example of Bach, in order that it may be compared with the scheme of Mozart's form, which will be given later. A little Air in the Suite Francaise No. 4, in E♭ major, sets out with a clearly defined figure which may be called the 'first subject,' and modulates in the fourth bar to the key of the Dominant, in which the figure which may also be called by analogy the 'second object' appears, and with this the first half of the movement concludes. The second half sets out with modulations and hints at the figures of the first half, after 10 bars comes to a pause on the Dominant of the original key, and from thence recommences the first subject; and the latter part of the section being deftly altered by a device of modulation—of which Mozart made great use in the same position in the movement—enables the whole of the last 4 bars of the first half of the movement to follow also in E♭, so concluding the Air.
There is no need to give a like detailed analysis of the Allegro in Handel's Suite No. 14, in G. It will suffice to point out that its form is identical with the preceding on a large scale; and that it is clearer and easier to recognise, inasmuch as the sections do not flow so closely into one another, and the subjects are more definite. These two examples are however exceptional as regards both Bach and Handel and their immediate successors. The tendency was still for a time to adopt the form of reproducing the first subject at the commencement of the second half of the movement; and in point of fact it is not difficult to see why it was preferred, since if nothing else could be said for it, it certainly seemed to keep the balance of the keys more equal. For by this system the subject which appeared in the principal key in the first half came in in the complementary key in the second half, and the second subject vice versâ, whereas in the later system the first subject always appears in the principal key. Moreover the still older system of merely repeating the ending of the first half still lingers on the scene after the time of Bach and Handel, for in a Sonata by Galuppi (1703–85 [App. p.637 "1706–85"]) in D (published in Pauer's 'Alte Clavier Musik') there is a charming little opening Adagio which seems to look both forwards and backwards at once; for its form is a clear specimen of the mere repetition of the concluding phrase of the first part at the conclusion of the whole, while its soft melodious manner and characteristic definition of sections by cadences and semi-cadences (tending to cut it up into so many little tunes), make it in spirit a very near relation of Mozart's. And one might take this little movement, without much stretch of imagination, as the final connecting link between the movements which look back towards the primitive form as displayed in the original Branle, and those which look on towards the Mozart and Haydn epoch. The other movements of Galuppi's Sonata are in the more developed form, in which the first subject is quoted at the commencement of the second half of the movement.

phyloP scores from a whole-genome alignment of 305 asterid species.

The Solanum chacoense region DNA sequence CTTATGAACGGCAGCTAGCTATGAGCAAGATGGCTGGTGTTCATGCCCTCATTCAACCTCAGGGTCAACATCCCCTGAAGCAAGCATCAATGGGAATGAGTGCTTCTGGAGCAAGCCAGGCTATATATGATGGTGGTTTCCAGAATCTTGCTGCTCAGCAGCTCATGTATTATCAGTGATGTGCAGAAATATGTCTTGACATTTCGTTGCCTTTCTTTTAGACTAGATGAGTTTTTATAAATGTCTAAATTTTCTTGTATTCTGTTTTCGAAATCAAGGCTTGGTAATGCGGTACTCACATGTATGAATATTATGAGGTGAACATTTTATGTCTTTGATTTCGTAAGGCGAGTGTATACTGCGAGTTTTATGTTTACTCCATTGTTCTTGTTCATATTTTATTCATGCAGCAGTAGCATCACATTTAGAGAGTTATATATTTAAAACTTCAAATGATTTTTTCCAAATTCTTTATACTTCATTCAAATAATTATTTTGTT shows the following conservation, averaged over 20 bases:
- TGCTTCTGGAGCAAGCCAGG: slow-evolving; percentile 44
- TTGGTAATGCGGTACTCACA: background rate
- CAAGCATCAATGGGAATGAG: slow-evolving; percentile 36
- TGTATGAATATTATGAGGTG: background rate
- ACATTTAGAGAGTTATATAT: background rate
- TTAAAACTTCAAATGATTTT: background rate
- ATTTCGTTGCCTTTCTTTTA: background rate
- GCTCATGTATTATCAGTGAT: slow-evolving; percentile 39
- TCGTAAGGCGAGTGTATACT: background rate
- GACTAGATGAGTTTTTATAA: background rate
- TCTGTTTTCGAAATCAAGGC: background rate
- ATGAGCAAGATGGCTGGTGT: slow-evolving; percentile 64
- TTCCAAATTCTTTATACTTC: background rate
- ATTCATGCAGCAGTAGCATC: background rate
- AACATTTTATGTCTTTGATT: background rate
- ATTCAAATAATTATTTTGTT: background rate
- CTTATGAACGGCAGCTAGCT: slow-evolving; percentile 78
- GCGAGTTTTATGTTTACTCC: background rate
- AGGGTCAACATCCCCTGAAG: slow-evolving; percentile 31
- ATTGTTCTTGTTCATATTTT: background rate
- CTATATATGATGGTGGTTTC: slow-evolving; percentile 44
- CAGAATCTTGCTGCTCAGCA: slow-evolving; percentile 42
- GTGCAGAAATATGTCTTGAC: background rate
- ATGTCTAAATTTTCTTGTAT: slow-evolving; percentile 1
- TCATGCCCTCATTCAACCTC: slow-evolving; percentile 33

In Galuppi's contemporary, P. D. Paradies, we find even a closer relationship to Mozart in many respects. The first movement of his Sonata in A, for instance, is on an extended scale. His subjects are clearly defined, and the growing tendency to cut the movement up into sections is still clearer than in Galuppi. The subjects are definitely restated, but after the earlier manner, with the first subject reproduced at the beginning of the second half. It is however noticeable that in the lively Finale of this Sonata the subjects both reappear at the end of the whole.
If we turn to the distinguished German composers of this epoch we find ourselves as it were among the immediate exemplars of Haydn. In them both the manner and form of their great successors are prefigured, and there is no longer any doubt about the basis of construction of the movement; the first part being as it were the thesis of the subjects, and the second part their discussion and re-statement; but there is still an uncertainty with regard to the respective positions of the re-statements. If, for instance, we examine a Sonata of Johann Christian Bach, op. 17 (Pauer's 'Alte Clavier Musik'), we find a very clear and extended specimen of the older system. The first half has a very long section in the principal key (B♭), and another section, also long, in the Dominant key (F)—all of which is as usual repeated. The second half commences with a clear statement of the first section in the Dominant key, followed by development and modulation, and pausing on the Dominant of the original key of B♭, in which all the second section of the first part is reproduced with an exactness which is almost tiresome. It is worthy of remark that the last movement is in the Gigue time and style without being so named, and is a happy instance of the gradual complete mergence of the old dance Suite in the Sonata. As a reverse to this picture there is a Bourée in a Suite by Johann Ludwig Krebs—a contemporary of Johann Christian Bach, and one of the most distinguished of his father's pupils—which, though called by the old dance name, is in perfect modern form, and shows so aptly the transition of the repeated ending of the first part into a second subject that it is worth quoting in outline.
- The slow movement of Beethoven's Quartet in D major, Op. 18, is an example of this form.